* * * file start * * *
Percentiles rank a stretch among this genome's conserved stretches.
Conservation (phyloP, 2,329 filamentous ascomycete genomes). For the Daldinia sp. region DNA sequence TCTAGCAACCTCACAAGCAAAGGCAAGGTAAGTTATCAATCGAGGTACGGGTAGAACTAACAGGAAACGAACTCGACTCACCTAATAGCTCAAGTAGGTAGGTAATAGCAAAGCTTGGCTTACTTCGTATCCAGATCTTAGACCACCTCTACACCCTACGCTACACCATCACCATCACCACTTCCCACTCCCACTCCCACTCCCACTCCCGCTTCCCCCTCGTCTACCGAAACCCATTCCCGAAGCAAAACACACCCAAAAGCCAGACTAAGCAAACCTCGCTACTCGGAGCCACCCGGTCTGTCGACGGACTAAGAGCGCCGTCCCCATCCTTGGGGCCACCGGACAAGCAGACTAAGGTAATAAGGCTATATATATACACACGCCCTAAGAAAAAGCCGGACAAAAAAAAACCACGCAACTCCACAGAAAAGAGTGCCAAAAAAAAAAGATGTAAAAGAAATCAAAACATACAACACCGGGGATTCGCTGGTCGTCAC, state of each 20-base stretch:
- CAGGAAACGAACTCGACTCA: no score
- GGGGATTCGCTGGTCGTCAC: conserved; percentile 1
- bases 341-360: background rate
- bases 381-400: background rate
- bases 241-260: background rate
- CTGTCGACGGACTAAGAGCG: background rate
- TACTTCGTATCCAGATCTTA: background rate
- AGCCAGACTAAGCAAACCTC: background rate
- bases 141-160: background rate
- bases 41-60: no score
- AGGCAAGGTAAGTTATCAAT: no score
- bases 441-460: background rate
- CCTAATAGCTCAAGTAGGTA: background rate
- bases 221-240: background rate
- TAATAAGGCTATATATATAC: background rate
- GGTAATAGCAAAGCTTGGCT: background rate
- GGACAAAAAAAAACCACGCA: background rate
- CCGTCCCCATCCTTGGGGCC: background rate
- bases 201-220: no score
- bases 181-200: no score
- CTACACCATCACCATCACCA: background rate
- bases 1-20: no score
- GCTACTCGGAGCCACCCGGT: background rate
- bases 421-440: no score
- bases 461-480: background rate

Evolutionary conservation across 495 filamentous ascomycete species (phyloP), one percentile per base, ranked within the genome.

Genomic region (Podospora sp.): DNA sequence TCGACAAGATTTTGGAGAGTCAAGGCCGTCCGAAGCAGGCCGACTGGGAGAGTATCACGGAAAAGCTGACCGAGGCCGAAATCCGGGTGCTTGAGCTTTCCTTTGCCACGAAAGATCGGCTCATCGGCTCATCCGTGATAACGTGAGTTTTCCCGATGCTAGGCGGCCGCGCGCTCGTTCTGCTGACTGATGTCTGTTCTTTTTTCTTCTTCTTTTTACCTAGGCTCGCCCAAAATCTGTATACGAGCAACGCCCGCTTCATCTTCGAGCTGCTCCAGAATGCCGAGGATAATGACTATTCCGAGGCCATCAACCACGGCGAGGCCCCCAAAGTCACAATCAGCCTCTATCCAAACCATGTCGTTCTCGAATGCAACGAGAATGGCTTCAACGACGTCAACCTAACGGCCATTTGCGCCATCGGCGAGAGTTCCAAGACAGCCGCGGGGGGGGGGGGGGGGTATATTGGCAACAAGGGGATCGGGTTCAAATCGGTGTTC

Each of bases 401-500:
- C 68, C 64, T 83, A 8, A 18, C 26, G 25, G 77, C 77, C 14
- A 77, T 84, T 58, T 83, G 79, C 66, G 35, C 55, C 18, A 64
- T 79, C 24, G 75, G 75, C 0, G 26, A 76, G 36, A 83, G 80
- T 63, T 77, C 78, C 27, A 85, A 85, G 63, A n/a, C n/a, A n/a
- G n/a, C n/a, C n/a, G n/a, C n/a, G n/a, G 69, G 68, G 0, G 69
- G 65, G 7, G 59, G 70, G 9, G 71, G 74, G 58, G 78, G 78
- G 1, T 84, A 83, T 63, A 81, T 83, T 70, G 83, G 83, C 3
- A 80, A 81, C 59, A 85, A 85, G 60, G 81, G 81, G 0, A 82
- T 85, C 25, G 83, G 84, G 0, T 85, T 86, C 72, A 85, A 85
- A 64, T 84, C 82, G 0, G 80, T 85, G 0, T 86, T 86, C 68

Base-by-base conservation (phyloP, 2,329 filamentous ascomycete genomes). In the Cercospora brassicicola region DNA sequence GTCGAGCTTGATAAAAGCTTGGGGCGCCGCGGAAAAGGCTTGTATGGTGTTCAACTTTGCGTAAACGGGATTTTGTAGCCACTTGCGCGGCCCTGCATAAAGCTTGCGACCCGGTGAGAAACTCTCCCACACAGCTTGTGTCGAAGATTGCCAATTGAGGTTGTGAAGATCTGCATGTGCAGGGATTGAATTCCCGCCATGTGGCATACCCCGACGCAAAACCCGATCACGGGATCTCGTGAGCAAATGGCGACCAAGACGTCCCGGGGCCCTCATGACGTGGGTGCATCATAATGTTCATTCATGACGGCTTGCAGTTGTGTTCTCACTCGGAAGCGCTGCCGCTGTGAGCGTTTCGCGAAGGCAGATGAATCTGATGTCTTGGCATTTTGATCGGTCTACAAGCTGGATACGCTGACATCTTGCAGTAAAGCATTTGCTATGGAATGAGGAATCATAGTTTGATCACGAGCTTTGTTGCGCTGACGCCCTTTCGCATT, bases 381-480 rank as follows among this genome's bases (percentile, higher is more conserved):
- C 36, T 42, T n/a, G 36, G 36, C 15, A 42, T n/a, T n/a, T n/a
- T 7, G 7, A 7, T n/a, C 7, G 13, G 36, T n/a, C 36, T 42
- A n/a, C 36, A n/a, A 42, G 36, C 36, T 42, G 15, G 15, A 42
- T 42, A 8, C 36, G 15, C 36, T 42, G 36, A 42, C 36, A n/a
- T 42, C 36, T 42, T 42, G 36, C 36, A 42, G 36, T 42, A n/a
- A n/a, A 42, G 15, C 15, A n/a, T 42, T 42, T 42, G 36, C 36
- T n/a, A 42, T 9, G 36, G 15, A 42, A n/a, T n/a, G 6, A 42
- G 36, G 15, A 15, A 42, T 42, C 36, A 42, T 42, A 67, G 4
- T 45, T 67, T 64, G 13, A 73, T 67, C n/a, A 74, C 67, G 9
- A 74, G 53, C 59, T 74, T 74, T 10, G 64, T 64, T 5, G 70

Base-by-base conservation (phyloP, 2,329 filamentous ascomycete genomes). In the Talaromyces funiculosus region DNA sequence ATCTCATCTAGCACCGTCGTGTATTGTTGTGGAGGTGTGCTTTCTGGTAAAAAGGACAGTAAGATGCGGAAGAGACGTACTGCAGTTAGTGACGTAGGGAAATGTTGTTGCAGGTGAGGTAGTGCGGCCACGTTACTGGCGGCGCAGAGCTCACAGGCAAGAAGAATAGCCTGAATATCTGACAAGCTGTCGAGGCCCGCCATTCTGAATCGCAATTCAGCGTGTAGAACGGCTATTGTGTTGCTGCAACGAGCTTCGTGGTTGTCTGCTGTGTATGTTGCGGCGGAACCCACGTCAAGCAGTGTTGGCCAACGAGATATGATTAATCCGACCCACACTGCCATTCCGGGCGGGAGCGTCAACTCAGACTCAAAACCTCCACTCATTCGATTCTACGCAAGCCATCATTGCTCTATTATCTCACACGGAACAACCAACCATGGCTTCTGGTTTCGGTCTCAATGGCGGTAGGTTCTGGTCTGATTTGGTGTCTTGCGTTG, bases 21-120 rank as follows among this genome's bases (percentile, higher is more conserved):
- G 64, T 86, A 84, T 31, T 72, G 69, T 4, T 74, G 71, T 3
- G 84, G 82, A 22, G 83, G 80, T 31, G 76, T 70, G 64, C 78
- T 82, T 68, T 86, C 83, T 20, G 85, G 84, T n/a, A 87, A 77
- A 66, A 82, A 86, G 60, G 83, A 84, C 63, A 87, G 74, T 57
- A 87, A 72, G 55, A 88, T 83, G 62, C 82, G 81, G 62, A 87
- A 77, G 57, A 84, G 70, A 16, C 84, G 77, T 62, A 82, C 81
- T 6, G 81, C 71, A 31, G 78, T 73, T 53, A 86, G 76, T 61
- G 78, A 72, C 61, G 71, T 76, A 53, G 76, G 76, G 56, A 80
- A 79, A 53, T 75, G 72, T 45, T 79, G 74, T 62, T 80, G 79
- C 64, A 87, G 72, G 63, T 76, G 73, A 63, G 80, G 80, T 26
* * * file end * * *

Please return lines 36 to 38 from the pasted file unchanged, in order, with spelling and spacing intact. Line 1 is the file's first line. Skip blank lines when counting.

- G 65, G 7, G 59, G 70, G 9, G 71, G 74, G 58, G 78, G 78
- G 1, T 84, A 83, T 63, A 81, T 83, T 70, G 83, G 83, C 3
- A 80, A 81, C 59, A 85, A 85, G 60, G 81, G 81, G 0, A 82